All 9 first-year residents in our program completed the rotation evaluation. Overall, they identified it as a positive experience and reported that rotation objectives were adequately fulfilled (). Family planning and prenatal care were the most frequent visit types, but residents were exposed to a wide range of gynecologic diagnoses (). Residents performed, on average, 4 procedures during each 6-week rotation, including intrauterine contraception and subdermal implant insertions, colposcopies, and endometrial biopsies. More than 1/3 of patient visits were follow-up visits (). In the evaluation, when asked what they would change about the rotation, all residents either reported “nothing” or suggested more exposure to this setting. No residents reported concern for their safety or supervision.
Number and Type of Visits, Jail Women's Health Specialty Clinic, July 2009–June 2010
Number of patient visits, Jail Women's Health Specialty Clinic, July 2009 to June 2010
Responses to the open-ended questions coalesced around several themes: the unique setting, clinical knowledge gained, learning systems issues, the volume and pace of the clinic, continuity of care, and teaching opportunities. When asked “what did you like about this rotation,” all nine residents commented on the unique population and setting. One resident qualified this by appreciating the opportunity to work beyond the comfort zone of the hospital, while another enjoyed “the intersection of clinical care and examining socio-political structures that affect the women's life.” Four residents positively noted the breadth of clinical exposure to “bread and butter obstetrics and gynecology.” Because clinic flow at the jail relies on deputies, the pace is sometimes unpredictable, occasionally with up to 45 minutes between patients. Some residents appreciated those moments as opportunities for clinical teaching and discussion of broader social issues affecting this population. Others found this downtime frustrating.
Follow-up with patients in jail was reported by many residents as a strength of the rotation. On the other hand, residents reported challenges with ensuring continuity of care once women were released. Residents noted some tensions between societal forces and priorities of medical care. For instance, one resident experienced “struggling with my feelings about what would be best for the patient and society, and with respect for patient autonomy.” The nuances of challenging patient interactions were also evident in comments like “I wanted to advocate for my patients and get them the care they needed, but I also didn't want to be taken advantage of.” This resident was referring to the experience of patients requesting pain medications or special privileges.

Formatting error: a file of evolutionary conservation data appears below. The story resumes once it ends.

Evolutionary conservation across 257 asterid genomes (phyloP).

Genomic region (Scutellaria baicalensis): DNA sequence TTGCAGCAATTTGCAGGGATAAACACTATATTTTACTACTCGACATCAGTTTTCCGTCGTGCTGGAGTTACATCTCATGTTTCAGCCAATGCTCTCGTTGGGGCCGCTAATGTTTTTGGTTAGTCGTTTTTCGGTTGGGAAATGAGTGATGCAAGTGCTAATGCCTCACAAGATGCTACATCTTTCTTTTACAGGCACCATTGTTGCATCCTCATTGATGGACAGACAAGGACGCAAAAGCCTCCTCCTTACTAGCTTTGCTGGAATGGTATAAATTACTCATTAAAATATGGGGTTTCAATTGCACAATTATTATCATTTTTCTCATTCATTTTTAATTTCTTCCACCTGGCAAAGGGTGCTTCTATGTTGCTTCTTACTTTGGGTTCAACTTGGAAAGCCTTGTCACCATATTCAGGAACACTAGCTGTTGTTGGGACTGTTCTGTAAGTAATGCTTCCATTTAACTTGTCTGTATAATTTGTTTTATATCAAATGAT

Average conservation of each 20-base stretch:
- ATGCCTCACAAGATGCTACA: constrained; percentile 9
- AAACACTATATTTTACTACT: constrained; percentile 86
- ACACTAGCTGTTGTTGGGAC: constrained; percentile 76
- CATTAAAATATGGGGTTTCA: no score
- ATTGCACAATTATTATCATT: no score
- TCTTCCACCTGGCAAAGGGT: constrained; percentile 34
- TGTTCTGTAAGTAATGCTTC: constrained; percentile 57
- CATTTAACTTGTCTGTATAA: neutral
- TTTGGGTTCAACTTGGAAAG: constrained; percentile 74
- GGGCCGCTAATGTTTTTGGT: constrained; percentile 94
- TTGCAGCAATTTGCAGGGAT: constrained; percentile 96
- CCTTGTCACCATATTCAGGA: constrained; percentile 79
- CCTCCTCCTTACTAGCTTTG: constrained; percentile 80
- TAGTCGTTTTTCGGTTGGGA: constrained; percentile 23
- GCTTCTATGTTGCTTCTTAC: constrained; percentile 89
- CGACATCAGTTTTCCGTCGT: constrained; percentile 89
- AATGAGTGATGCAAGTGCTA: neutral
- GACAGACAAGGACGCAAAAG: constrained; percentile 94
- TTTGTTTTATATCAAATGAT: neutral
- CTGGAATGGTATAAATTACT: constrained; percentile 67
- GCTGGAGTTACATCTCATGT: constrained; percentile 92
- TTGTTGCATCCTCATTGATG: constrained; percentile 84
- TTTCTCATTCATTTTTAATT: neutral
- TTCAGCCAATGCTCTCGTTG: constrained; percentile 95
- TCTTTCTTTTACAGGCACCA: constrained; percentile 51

Regarding the longer-term effects of the rotation, residents identified an improvement in their communication skills and approach to counseling which they would use outside of the jail. Because the public teaching hospital where our residents train serves a similarly disadvantaged population, residents explained that they were now more aware of the socio-political issues facing marginalized women both in and out of jail. This context meant for one resident that “[I will] treat every patient equally regardless of their socioeconomic status, race, or criminal status.”
The residents' final reflective essays expanded on many of the themes from the evaluations; residents processed their experiences by considering the larger context of their patients' lives and the impact on their self-perception as physicians. One resident wrote that medical care gave women some control over their lives even in a jail setting where they have little (Box 1
). Another resident commented on the sense of empowerment which she gained as a developing physician, helping this vulnerable population (Box 2
). For a third resident, having time to hear incarcerated patients' stories helped her to remember that all patients have stories (Box 3
). Overall, the end-of-rotation essays provided residents an opportunity to reflect on their professional development in this unique setting.
Box 1 Resident Reflection Essay Excerpt 1
The patient seemed to delight in the concept of choice [of contraception], that she somehow maintained some sense of autonomy, despite having it taken away in all other aspects of her life—what she wore, what she ate, where she slept, when she could go home. It is in those moments that I am able to appreciate a glimmer of hope, the promise of change that flashes in their eyes.
Box 2 Resident Reflection Essay Excerpt 2
In all honesty, it was dream clinic—I was interacting with young women who are traditionally disempowered and marginalized in society….I felt empowered by the work I did at the county jail. I felt, as a physician, I was helping women who had very constrained choices create more choices for themselves. The work we did in that small exam room in the jail made me believe that I could help make their lives outside the jail somewhat less complicated….
Box 3 Resident Reflection Essay Excerpt 3
The women we meet and see in any clinic only bring with them a small piece of the tapestry that forms their life. For Ms. JH, I was lucky to have been able to see the context behind the [prior] months of her life. As a young clinician, I will aim to continue to see my patients as more than the 15 minute slot they have been given in clinic, and consider the social context and story that paints her life.